Highest June inflows since 2010 were still far below average
Severe drought continues as summer heat returns
Rain sent more water into the Highland Lakes last month than in the previous three Junes combined, but was still far short of what's needed to break the severe drought across the lower Colorado River basin.
June inflows (the amount of water flowing into the Highland Lakes from rivers and streams) were almost 24,000 acre-feet. That is only about 15 percent of the historical June average.
A June 12 rain increased the combined storage of lakes Travis and Buchanan by about 14,000 acre-feet. That storm came on the heels of widespread Memorial Day weekend rain that raised levels in Lake Travis by about 4.5 feet and in Lake Buchanan by about 3.3 feet, and added about 80,000 acre-feet to the combined storage of the two lakes.
Inflows in June were the highest for any June since 2010, which had 33,517 acre-feet, and were the second-highest June totals since 719,000 acre-feet of inflows in 2007, when the Marble Falls "rain bomb" dumped 19 inches of rain in one night. The runoff from that storm continued into July and totaled about 1 million acre-feet.
The heavy rains and resulting inflows since May were welcome; however, lakes Travis and Buchanan on July 2 were still only at 39 percent of capacity as the region heads into what is forecast to be a hot and dry rest of the summer. Recent inflows, though modest, have delayed the projected earliest possible declaration of a Drought Worse Than the Drought of Record (DWDR) until early fall.
A DWDR declaration by the LCRA Board of Directors would occur when combined storage in lakes Travis and Buchanan drops below 600,000 acre-feet, or 30 percent of capacity. Following a state-approved plan, LCRA would then require cities, industries and other firm customers to reduce their water use by 20 percent, and would cut off all Highland Lakes water to interruptible customers.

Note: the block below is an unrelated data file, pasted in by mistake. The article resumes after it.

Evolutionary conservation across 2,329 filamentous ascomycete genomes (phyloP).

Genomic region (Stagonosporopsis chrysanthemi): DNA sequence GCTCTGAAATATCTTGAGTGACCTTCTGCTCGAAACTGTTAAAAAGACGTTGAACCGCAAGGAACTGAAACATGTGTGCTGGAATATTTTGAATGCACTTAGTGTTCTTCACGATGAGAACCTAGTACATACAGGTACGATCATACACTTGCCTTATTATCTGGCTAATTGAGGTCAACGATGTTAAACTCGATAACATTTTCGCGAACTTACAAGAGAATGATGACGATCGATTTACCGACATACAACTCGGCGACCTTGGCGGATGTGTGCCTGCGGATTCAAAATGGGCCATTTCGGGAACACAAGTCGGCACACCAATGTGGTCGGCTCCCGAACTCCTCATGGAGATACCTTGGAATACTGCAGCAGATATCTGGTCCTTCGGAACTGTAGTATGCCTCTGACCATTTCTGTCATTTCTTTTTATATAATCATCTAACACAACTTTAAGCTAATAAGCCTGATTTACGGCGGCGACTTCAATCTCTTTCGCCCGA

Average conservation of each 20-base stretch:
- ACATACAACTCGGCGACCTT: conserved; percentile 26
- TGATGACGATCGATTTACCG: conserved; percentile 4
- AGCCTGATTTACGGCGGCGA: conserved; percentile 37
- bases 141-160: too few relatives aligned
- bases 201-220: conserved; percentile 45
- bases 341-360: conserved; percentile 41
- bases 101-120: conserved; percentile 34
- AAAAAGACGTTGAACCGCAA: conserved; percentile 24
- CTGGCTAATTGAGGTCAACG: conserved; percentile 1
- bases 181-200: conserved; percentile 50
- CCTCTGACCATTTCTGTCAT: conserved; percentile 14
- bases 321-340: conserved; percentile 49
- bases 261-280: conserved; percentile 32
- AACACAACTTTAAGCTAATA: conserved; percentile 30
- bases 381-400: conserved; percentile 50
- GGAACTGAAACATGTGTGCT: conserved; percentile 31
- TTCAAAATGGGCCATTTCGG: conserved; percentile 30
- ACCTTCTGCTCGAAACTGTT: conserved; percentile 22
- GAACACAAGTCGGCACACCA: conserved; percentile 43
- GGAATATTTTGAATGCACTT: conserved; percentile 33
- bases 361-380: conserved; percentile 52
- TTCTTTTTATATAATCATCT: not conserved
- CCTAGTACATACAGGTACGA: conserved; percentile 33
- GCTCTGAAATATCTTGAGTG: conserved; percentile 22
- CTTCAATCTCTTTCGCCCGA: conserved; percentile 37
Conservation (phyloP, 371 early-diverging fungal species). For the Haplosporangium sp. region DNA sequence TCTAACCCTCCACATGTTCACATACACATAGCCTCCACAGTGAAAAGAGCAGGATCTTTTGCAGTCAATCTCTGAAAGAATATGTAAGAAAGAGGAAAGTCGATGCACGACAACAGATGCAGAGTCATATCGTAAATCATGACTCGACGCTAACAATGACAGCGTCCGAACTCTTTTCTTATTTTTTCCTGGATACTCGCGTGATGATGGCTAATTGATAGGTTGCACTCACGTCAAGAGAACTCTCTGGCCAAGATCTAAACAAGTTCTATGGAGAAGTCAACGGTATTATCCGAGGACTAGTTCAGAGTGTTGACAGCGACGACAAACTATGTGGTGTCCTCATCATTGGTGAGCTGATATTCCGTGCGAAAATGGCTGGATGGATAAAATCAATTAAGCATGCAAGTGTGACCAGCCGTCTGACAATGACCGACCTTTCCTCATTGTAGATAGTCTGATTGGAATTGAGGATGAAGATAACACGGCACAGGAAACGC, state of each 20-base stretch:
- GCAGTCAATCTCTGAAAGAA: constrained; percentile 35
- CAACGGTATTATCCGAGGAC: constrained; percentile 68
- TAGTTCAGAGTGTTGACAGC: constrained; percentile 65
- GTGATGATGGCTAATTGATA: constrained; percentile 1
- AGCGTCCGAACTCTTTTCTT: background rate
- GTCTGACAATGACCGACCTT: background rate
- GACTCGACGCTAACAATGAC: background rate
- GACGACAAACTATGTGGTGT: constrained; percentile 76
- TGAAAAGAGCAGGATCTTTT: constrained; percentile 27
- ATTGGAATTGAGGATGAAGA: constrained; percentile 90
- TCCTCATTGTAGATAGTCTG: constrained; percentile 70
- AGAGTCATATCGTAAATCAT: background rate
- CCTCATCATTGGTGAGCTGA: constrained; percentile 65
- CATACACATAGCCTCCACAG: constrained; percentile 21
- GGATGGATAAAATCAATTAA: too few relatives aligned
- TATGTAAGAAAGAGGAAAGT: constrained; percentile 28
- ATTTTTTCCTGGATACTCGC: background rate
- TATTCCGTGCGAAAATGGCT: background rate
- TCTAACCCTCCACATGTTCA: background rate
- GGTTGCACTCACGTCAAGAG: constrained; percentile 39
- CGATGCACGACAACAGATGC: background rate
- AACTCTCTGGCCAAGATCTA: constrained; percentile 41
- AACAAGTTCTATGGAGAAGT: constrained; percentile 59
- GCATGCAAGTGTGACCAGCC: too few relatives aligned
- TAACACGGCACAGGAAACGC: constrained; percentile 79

Rain in the basin has been well below normal this year, particularly in the Highland Lakes watershed, but there is some hope on the horizon for wetter weather. The National Weather Service says there is a greater than 70 percent chance an El Niño will develop later this year. An El Niño could generate wetter weather in Texas this fall and winter.
Combined storage is below 40 percent, but the Highland Lakes are doing exactly what they are supposed to do – capture water when it rains to ensure the region has water during droughts such as this one.
Lakes Travis and Buchanan provide drinking water to more than a million people, and water to industries, businesses and the environment throughout the lower Colorado River basin. The lakes fill when rain falls in their watersheds – the areas of land where rain runs off into the rivers and creeks that flow into the lakes. Water entering the lakes is called "inflow." Inflows have been at or near historic lows for an extended period of time during this drought:
- The lowest inflows in history occurred in 2011, with only about 10 percent of the annual average.
- The second lowest inflows in history were in 2013.
- The third lowest inflows in history were in 2008.
- The sixth lowest inflows in history were in 2012.
- The ninth lowest inflows in history were in 2009.
- 2014 inflows from January through April were the lowest on record for that four-month period.
- Inflows for January through June 2014 were about 134,200 acre-feet, 19 percent of the historical average for those months. They are the fifth lowest on record for that six-month period.
LCRA has been working aggressively to conserve water and expand the water supply during the drought. With permission from the state, LCRA cut off Highland Lakes water to most interruptible agricultural customers for three years in a row. LCRA also received permission from the state to limit the amount of water it is required to send downstream for the spawning season of the blue sucker fish, and required its firm customers to limit lawn and landscape watering to once a week in the communities they serve.
LCRA is pursuing a new water reservoir in Wharton County, drilling groundwater wells on its property in Bastrop County and investigating other potential projects to add new water supplies.